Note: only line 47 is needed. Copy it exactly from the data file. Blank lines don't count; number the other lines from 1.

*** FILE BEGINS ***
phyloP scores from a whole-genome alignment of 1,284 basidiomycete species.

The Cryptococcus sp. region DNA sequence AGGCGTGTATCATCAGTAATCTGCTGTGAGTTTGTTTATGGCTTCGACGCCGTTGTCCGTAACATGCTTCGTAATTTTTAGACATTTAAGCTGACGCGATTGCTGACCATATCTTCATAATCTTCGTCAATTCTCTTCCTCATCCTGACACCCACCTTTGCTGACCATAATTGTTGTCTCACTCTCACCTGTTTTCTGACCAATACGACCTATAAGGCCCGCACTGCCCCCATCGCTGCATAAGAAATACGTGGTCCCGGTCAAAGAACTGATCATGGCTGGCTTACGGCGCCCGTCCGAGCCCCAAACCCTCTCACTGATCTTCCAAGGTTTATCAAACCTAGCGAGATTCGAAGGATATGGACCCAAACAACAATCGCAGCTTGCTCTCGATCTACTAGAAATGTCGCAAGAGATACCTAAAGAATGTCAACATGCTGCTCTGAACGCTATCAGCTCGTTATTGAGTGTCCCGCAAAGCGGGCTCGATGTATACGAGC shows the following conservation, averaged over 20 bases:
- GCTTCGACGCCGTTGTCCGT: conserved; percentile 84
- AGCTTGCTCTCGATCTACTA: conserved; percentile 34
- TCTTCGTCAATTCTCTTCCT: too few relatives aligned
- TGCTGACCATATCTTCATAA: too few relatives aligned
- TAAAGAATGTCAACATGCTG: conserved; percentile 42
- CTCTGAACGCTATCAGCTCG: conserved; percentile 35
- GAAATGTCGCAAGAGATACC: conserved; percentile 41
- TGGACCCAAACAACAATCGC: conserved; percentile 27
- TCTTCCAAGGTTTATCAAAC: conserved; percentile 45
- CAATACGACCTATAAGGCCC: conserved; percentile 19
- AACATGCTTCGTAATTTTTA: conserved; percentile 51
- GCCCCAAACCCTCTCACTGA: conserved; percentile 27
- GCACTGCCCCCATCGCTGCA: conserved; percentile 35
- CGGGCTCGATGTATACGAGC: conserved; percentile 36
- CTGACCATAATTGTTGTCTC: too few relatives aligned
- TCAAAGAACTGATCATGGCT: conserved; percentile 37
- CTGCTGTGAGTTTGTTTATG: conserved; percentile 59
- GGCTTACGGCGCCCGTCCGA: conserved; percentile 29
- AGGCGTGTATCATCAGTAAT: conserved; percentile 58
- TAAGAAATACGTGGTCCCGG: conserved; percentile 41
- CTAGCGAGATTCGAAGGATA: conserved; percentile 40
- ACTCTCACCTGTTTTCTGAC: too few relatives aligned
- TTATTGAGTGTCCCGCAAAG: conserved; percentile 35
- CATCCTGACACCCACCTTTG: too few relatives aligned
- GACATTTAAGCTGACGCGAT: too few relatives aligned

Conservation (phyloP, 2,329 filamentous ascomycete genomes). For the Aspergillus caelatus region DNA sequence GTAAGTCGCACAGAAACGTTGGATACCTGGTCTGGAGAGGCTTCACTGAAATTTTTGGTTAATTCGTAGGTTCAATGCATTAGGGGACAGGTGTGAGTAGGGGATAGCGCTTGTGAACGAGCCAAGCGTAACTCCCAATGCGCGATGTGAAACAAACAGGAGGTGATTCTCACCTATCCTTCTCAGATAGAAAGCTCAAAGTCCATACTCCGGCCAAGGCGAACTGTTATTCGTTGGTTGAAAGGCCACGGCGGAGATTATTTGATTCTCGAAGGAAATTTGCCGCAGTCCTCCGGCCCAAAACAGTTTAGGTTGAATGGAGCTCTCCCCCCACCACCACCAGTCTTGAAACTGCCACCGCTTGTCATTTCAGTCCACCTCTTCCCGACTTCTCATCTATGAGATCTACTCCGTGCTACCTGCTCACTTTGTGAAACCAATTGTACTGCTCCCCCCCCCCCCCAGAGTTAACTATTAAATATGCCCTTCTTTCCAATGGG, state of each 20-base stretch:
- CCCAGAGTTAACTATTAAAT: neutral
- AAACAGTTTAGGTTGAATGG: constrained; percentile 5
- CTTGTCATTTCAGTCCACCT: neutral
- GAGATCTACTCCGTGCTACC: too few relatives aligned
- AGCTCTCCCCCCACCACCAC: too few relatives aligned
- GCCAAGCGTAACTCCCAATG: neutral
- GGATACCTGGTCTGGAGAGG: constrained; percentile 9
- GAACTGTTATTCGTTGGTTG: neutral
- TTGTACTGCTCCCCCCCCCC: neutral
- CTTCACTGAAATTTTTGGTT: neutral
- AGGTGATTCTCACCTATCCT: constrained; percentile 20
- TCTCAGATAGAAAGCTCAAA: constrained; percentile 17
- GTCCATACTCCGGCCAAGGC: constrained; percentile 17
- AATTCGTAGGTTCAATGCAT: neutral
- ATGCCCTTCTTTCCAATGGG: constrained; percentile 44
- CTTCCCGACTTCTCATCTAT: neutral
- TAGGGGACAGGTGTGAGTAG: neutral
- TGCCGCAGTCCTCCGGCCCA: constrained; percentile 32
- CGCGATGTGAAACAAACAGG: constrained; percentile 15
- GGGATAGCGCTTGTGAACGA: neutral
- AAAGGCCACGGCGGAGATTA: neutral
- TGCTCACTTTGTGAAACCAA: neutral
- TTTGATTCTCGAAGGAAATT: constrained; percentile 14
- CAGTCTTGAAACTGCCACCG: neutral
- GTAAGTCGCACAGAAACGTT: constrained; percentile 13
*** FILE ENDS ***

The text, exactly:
- CGCGATGTGAAACAAACAGG: constrained; percentile 15